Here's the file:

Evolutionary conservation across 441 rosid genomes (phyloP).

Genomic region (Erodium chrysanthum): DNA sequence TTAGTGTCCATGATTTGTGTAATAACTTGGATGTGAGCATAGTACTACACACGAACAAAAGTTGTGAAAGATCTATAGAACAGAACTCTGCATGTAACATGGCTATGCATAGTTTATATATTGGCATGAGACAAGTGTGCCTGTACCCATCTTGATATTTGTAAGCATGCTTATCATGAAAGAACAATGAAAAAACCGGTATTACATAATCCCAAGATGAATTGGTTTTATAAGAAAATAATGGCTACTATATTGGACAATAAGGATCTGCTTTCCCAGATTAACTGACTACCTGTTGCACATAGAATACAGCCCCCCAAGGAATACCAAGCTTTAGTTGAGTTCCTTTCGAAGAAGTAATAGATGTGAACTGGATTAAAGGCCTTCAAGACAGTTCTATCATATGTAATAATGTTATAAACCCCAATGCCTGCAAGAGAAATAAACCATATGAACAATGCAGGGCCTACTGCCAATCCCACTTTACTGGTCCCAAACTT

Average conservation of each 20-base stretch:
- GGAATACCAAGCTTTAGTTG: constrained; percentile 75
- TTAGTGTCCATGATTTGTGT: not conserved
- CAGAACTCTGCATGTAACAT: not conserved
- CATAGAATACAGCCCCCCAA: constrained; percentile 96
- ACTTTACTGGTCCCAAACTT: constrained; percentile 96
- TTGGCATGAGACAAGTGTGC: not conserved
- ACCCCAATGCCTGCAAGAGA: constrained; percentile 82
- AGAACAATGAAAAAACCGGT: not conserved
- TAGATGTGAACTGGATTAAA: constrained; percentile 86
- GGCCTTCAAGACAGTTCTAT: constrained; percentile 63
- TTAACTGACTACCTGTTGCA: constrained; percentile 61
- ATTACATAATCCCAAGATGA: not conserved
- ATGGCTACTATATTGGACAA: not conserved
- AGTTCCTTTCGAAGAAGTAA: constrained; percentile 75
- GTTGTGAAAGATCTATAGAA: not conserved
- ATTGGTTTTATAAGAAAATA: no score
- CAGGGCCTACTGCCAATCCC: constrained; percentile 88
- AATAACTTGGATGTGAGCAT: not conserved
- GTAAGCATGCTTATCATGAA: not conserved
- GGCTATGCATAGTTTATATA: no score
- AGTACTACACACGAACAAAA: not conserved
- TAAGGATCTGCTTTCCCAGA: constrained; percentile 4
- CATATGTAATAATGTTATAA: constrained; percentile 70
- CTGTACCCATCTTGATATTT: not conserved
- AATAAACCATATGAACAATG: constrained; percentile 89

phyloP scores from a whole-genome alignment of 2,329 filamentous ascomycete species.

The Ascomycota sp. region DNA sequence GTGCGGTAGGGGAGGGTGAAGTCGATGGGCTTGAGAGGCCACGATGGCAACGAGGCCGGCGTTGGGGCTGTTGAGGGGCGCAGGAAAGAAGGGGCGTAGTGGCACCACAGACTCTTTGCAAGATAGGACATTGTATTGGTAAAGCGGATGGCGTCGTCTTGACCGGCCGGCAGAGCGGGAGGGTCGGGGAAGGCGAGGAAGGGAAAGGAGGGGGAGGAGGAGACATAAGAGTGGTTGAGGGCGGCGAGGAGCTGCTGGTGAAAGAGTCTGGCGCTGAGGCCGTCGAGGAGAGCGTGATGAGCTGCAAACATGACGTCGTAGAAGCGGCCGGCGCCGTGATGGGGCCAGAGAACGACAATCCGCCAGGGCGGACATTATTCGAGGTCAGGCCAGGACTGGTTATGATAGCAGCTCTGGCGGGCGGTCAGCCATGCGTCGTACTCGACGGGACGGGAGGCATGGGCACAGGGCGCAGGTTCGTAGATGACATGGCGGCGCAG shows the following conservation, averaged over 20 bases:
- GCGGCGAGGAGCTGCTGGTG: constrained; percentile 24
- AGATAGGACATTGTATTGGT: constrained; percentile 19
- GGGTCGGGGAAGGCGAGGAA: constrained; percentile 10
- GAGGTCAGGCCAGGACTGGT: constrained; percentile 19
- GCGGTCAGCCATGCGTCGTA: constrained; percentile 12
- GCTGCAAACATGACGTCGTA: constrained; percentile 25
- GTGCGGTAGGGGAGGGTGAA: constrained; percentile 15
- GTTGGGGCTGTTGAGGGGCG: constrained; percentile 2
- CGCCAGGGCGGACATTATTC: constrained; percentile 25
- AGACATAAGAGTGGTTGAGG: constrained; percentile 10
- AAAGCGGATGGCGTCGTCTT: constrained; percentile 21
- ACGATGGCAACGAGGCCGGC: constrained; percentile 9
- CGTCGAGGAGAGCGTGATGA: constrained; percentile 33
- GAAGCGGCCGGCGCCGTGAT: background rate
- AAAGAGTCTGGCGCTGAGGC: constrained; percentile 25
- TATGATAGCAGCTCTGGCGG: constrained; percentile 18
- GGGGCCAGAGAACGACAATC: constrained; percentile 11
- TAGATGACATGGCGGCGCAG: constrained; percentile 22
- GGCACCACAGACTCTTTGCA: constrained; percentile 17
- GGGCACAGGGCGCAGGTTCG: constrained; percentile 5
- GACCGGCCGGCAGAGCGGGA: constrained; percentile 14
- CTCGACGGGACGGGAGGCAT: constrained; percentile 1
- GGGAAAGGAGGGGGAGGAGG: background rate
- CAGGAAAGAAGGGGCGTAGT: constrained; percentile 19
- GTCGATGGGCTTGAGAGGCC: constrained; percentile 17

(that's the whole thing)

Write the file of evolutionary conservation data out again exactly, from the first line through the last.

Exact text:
Evolutionary conservation across 441 rosid genomes (phyloP).

Genomic region (Erodium chrysanthum): DNA sequence TTAGTGTCCATGATTTGTGTAATAACTTGGATGTGAGCATAGTACTACACACGAACAAAAGTTGTGAAAGATCTATAGAACAGAACTCTGCATGTAACATGGCTATGCATAGTTTATATATTGGCATGAGACAAGTGTGCCTGTACCCATCTTGATATTTGTAAGCATGCTTATCATGAAAGAACAATGAAAAAACCGGTATTACATAATCCCAAGATGAATTGGTTTTATAAGAAAATAATGGCTACTATATTGGACAATAAGGATCTGCTTTCCCAGATTAACTGACTACCTGTTGCACATAGAATACAGCCCCCCAAGGAATACCAAGCTTTAGTTGAGTTCCTTTCGAAGAAGTAATAGATGTGAACTGGATTAAAGGCCTTCAAGACAGTTCTATCATATGTAATAATGTTATAAACCCCAATGCCTGCAAGAGAAATAAACCATATGAACAATGCAGGGCCTACTGCCAATCCCACTTTACTGGTCCCAAACTT

Average conservation of each 20-base stretch:
- GGAATACCAAGCTTTAGTTG: constrained; percentile 75
- TTAGTGTCCATGATTTGTGT: not conserved
- CAGAACTCTGCATGTAACAT: not conserved
- CATAGAATACAGCCCCCCAA: constrained; percentile 96
- ACTTTACTGGTCCCAAACTT: constrained; percentile 96
- TTGGCATGAGACAAGTGTGC: not conserved
- ACCCCAATGCCTGCAAGAGA: constrained; percentile 82
- AGAACAATGAAAAAACCGGT: not conserved
- TAGATGTGAACTGGATTAAA: constrained; percentile 86
- GGCCTTCAAGACAGTTCTAT: constrained; percentile 63
- TTAACTGACTACCTGTTGCA: constrained; percentile 61
- ATTACATAATCCCAAGATGA: not conserved
- ATGGCTACTATATTGGACAA: not conserved
- AGTTCCTTTCGAAGAAGTAA: constrained; percentile 75
- GTTGTGAAAGATCTATAGAA: not conserved
- ATTGGTTTTATAAGAAAATA: no score
- CAGGGCCTACTGCCAATCCC: constrained; percentile 88
- AATAACTTGGATGTGAGCAT: not conserved
- GTAAGCATGCTTATCATGAA: not conserved
- GGCTATGCATAGTTTATATA: no score
- AGTACTACACACGAACAAAA: not conserved
- TAAGGATCTGCTTTCCCAGA: constrained; percentile 4
- CATATGTAATAATGTTATAA: constrained; percentile 70
- CTGTACCCATCTTGATATTT: not conserved
- AATAAACCATATGAACAATG: constrained; percentile 89

phyloP scores from a whole-genome alignment of 2,329 filamentous ascomycete species.

The Ascomycota sp. region DNA sequence GTGCGGTAGGGGAGGGTGAAGTCGATGGGCTTGAGAGGCCACGATGGCAACGAGGCCGGCGTTGGGGCTGTTGAGGGGCGCAGGAAAGAAGGGGCGTAGTGGCACCACAGACTCTTTGCAAGATAGGACATTGTATTGGTAAAGCGGATGGCGTCGTCTTGACCGGCCGGCAGAGCGGGAGGGTCGGGGAAGGCGAGGAAGGGAAAGGAGGGGGAGGAGGAGACATAAGAGTGGTTGAGGGCGGCGAGGAGCTGCTGGTGAAAGAGTCTGGCGCTGAGGCCGTCGAGGAGAGCGTGATGAGCTGCAAACATGACGTCGTAGAAGCGGCCGGCGCCGTGATGGGGCCAGAGAACGACAATCCGCCAGGGCGGACATTATTCGAGGTCAGGCCAGGACTGGTTATGATAGCAGCTCTGGCGGGCGGTCAGCCATGCGTCGTACTCGACGGGACGGGAGGCATGGGCACAGGGCGCAGGTTCGTAGATGACATGGCGGCGCAG shows the following conservation, averaged over 20 bases:
- GCGGCGAGGAGCTGCTGGTG: constrained; percentile 24
- AGATAGGACATTGTATTGGT: constrained; percentile 19
- GGGTCGGGGAAGGCGAGGAA: constrained; percentile 10
- GAGGTCAGGCCAGGACTGGT: constrained; percentile 19
- GCGGTCAGCCATGCGTCGTA: constrained; percentile 12
- GCTGCAAACATGACGTCGTA: constrained; percentile 25
- GTGCGGTAGGGGAGGGTGAA: constrained; percentile 15
- GTTGGGGCTGTTGAGGGGCG: constrained; percentile 2
- CGCCAGGGCGGACATTATTC: constrained; percentile 25
- AGACATAAGAGTGGTTGAGG: constrained; percentile 10
- AAAGCGGATGGCGTCGTCTT: constrained; percentile 21
- ACGATGGCAACGAGGCCGGC: constrained; percentile 9
- CGTCGAGGAGAGCGTGATGA: constrained; percentile 33
- GAAGCGGCCGGCGCCGTGAT: background rate
- AAAGAGTCTGGCGCTGAGGC: constrained; percentile 25
- TATGATAGCAGCTCTGGCGG: constrained; percentile 18
- GGGGCCAGAGAACGACAATC: constrained; percentile 11
- TAGATGACATGGCGGCGCAG: constrained; percentile 22
- GGCACCACAGACTCTTTGCA: constrained; percentile 17
- GGGCACAGGGCGCAGGTTCG: constrained; percentile 5
- GACCGGCCGGCAGAGCGGGA: constrained; percentile 14
- CTCGACGGGACGGGAGGCAT: constrained; percentile 1
- GGGAAAGGAGGGGGAGGAGG: background rate
- CAGGAAAGAAGGGGCGTAGT: constrained; percentile 19
- GTCGATGGGCTTGAGAGGCC: constrained; percentile 17